Known as Gutu in Papiamentu, these distinctively colorful fishes play an important role in protecting our coral reefs. Why? Coral and certain types of algae compete for space on the reef. In recent decades, the amount of reef algae has increased dramatically throughout tropical reefs worldwide – effectively smothering the corals by choking off oxygen and disrupting helpful bacteria. Have you ever heard a crunching noise on the reef while watching a parrotfish? These fishes eat algae and detritus with their beak-like front teeth, making a distinctive sound. Without constant grazing from herbivores like parrotfishes, the algae grows tall and thick, overgrowing coral. By keeping algae in check parrotfish indirectly help maintain the health of coral reefs. That is why on Bonaire, it is illegal to harvest parrotfishes or use the types of traps that might accidentally catch them. Additionally, as parrotfish scrape algae they remove the top layer of rock from the reef. They grind this up and excrete it as sand- adding variety to the habitat on the reef and helping create the beaches we enjoy.
Maintaining healthy reefs is not the only cool thing these iconic fishes do. All but one species of parrotfish are sequential hermaphrodites- meaning that they change sex part way through their life. In the case of parrotfish, they are born female (Initial Phase) and transition to males (Terminal Phase). The transition is triggered by the size of the fish and group social cues. The same species looks drastically different at various stages of their life depending on their age and sex. On a night dive, look for species like the Queen parrotfish (Scarus vetula) sleeping in a mucous cocoon. Scientists believe they create these cocoons as a type of “mosquito net” to protect them from small parasites.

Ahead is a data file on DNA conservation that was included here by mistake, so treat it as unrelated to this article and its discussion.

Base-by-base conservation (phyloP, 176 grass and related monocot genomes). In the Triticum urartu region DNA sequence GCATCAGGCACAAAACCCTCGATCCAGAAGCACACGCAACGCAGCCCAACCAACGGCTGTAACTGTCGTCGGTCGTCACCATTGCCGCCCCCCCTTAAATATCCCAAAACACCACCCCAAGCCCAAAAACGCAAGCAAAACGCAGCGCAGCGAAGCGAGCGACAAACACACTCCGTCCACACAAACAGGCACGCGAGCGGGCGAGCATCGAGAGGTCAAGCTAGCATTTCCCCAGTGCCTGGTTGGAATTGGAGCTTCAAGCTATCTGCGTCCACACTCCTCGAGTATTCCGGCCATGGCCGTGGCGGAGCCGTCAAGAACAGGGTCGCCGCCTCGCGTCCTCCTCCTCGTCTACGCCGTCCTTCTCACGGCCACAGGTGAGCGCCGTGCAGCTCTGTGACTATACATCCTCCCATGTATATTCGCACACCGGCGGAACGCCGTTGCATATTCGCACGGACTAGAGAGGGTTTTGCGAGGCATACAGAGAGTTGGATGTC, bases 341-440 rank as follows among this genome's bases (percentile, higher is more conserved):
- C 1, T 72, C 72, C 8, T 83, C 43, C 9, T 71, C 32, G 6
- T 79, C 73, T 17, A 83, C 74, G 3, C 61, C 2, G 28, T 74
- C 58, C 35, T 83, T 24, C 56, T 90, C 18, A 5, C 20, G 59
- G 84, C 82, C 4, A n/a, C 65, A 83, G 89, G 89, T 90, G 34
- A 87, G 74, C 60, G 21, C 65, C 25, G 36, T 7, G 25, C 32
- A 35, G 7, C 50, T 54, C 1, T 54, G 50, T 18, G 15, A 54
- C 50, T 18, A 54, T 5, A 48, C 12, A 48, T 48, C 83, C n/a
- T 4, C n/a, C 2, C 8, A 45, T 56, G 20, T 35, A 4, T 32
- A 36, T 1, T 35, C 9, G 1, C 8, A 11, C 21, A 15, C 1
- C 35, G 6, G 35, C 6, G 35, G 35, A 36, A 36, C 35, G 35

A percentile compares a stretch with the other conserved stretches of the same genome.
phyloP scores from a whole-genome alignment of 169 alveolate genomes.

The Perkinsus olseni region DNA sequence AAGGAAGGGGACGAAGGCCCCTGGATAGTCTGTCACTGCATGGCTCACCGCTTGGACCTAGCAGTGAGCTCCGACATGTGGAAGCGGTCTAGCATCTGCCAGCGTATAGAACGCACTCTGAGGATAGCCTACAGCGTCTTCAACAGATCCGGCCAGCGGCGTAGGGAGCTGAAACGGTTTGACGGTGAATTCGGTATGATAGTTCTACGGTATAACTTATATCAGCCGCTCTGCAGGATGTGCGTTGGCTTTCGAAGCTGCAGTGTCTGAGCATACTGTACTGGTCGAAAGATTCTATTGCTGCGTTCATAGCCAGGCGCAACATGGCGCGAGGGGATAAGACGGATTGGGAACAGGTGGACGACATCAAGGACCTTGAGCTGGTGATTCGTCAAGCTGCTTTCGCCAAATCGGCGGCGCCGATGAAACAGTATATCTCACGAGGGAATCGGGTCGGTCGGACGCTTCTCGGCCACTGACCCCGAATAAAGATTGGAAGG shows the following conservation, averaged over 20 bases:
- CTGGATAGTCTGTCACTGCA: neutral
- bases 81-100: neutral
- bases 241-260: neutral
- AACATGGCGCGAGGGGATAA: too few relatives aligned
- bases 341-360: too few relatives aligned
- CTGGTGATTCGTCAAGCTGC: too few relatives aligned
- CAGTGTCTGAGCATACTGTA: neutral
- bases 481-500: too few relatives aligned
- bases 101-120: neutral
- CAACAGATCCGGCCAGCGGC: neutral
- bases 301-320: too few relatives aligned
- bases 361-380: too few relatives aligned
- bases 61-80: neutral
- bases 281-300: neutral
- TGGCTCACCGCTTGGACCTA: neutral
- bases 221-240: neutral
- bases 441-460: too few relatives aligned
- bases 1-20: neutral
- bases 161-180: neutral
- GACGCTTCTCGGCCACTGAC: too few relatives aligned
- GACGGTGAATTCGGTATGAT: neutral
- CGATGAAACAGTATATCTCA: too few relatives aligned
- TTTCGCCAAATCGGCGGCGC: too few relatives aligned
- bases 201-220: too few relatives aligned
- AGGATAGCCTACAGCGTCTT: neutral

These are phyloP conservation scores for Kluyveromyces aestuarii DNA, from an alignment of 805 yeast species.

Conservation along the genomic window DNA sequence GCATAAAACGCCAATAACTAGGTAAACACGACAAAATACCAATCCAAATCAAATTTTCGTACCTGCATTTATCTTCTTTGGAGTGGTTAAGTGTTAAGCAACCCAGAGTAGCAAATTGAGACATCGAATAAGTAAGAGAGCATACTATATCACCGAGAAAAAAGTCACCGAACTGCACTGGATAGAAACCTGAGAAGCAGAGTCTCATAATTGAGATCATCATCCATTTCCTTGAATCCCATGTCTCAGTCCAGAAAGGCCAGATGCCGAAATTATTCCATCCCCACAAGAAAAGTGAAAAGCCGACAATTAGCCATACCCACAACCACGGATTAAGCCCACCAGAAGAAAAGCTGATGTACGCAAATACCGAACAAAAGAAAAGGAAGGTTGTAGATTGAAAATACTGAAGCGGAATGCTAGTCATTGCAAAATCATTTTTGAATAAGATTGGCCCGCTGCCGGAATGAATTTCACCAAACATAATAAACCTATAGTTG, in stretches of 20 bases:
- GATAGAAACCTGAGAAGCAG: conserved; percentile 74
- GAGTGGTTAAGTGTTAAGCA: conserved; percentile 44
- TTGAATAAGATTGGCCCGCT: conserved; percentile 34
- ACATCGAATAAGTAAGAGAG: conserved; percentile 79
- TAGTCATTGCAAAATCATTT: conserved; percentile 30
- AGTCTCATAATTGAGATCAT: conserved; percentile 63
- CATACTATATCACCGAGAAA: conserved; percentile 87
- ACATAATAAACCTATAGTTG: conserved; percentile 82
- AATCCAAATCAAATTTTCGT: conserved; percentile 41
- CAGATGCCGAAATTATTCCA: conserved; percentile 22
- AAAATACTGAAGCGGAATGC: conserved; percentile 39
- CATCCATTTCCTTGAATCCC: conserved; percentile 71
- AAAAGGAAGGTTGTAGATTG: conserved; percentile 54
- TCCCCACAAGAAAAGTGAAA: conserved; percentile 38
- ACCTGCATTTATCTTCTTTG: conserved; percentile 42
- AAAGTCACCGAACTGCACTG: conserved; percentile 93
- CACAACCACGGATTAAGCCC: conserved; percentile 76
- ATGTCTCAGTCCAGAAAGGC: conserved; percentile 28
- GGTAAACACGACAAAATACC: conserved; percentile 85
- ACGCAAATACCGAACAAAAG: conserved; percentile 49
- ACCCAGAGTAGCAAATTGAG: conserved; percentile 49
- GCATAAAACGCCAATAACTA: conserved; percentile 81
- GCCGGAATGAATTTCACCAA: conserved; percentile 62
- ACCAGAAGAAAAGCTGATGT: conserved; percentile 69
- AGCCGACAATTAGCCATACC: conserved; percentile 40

The largest parrotfish species on Bonaire is the charismatic Rainbow parrotfish (Scarus guacamaia), which can grow over 1m (3.2’) in length! Rainbow parrotfish are listed as Near Threatened by the IUCN Red List and has gone extinct in certain parts of the Caribbean due to overfishing and habitat loss. The good news is these fishes have their highest population density here on Bonaire. Keep your eye out for these big beauties when diving or snorkeling at the northern dive sites that they frequent.